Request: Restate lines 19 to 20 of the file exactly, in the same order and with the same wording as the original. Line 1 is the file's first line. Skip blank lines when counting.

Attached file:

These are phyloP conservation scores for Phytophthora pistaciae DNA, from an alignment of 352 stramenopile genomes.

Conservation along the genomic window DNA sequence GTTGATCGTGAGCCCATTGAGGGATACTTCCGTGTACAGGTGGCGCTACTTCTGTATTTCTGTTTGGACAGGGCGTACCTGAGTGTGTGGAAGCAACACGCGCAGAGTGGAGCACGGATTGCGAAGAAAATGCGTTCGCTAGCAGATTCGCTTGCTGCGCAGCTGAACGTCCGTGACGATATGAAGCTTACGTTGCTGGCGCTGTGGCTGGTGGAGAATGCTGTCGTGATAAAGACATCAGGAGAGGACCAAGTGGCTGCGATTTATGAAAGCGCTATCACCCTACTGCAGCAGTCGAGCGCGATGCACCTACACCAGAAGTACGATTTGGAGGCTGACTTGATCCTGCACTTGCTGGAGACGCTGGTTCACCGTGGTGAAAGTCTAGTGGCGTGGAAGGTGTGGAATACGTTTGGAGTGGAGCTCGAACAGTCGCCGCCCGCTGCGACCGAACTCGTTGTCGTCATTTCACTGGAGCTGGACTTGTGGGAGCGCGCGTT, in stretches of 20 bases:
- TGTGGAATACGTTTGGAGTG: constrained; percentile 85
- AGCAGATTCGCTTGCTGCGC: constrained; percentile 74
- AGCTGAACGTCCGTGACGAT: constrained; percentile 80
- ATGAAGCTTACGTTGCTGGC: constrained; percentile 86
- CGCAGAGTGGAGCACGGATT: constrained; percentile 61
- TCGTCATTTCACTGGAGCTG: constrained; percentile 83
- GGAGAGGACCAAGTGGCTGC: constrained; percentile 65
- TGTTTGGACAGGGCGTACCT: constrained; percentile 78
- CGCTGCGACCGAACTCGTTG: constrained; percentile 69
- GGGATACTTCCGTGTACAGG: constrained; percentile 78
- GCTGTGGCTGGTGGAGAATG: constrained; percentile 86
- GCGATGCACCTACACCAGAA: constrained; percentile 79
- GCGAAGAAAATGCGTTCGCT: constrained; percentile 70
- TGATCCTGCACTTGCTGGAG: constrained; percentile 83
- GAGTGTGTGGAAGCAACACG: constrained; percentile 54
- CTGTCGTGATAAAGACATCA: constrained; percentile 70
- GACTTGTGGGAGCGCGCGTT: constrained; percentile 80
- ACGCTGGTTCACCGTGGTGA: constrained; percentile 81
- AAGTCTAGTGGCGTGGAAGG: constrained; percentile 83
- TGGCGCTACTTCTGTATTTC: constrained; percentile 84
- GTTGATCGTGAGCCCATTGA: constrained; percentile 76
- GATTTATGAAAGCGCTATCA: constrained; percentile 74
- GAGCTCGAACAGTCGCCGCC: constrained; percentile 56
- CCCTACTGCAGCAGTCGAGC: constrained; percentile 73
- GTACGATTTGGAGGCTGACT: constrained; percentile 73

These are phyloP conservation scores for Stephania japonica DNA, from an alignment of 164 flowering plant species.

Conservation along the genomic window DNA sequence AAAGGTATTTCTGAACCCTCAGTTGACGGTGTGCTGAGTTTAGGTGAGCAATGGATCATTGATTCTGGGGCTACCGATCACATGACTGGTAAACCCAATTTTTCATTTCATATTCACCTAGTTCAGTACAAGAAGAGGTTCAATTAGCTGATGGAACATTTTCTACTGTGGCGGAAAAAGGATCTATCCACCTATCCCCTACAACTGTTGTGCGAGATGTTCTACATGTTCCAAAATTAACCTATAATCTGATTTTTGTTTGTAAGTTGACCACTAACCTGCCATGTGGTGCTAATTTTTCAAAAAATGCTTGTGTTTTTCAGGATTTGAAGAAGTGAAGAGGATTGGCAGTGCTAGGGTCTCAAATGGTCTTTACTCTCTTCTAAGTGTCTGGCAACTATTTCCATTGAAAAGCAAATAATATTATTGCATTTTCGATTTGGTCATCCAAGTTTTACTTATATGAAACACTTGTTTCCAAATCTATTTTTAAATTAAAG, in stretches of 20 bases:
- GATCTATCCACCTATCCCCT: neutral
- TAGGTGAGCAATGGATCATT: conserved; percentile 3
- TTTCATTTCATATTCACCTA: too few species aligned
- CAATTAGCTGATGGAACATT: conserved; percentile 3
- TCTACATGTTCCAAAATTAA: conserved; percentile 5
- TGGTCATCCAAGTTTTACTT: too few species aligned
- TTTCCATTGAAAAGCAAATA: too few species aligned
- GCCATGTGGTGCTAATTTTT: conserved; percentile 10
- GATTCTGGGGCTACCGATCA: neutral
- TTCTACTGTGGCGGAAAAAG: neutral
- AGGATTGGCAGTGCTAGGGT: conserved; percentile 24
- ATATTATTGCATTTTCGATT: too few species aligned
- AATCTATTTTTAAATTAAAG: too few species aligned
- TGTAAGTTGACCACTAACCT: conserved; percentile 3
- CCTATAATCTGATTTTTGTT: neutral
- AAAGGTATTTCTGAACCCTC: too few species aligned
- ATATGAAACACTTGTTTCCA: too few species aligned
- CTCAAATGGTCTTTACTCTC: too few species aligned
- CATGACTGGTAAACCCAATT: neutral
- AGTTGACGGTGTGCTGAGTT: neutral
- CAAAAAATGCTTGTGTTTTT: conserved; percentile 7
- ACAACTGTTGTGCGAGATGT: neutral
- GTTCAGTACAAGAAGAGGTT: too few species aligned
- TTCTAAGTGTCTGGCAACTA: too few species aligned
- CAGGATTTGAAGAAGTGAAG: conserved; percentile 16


- GACTTGTGGGAGCGCGCGTT: constrained; percentile 80
- ACGCTGGTTCACCGTGGTGA: constrained; percentile 81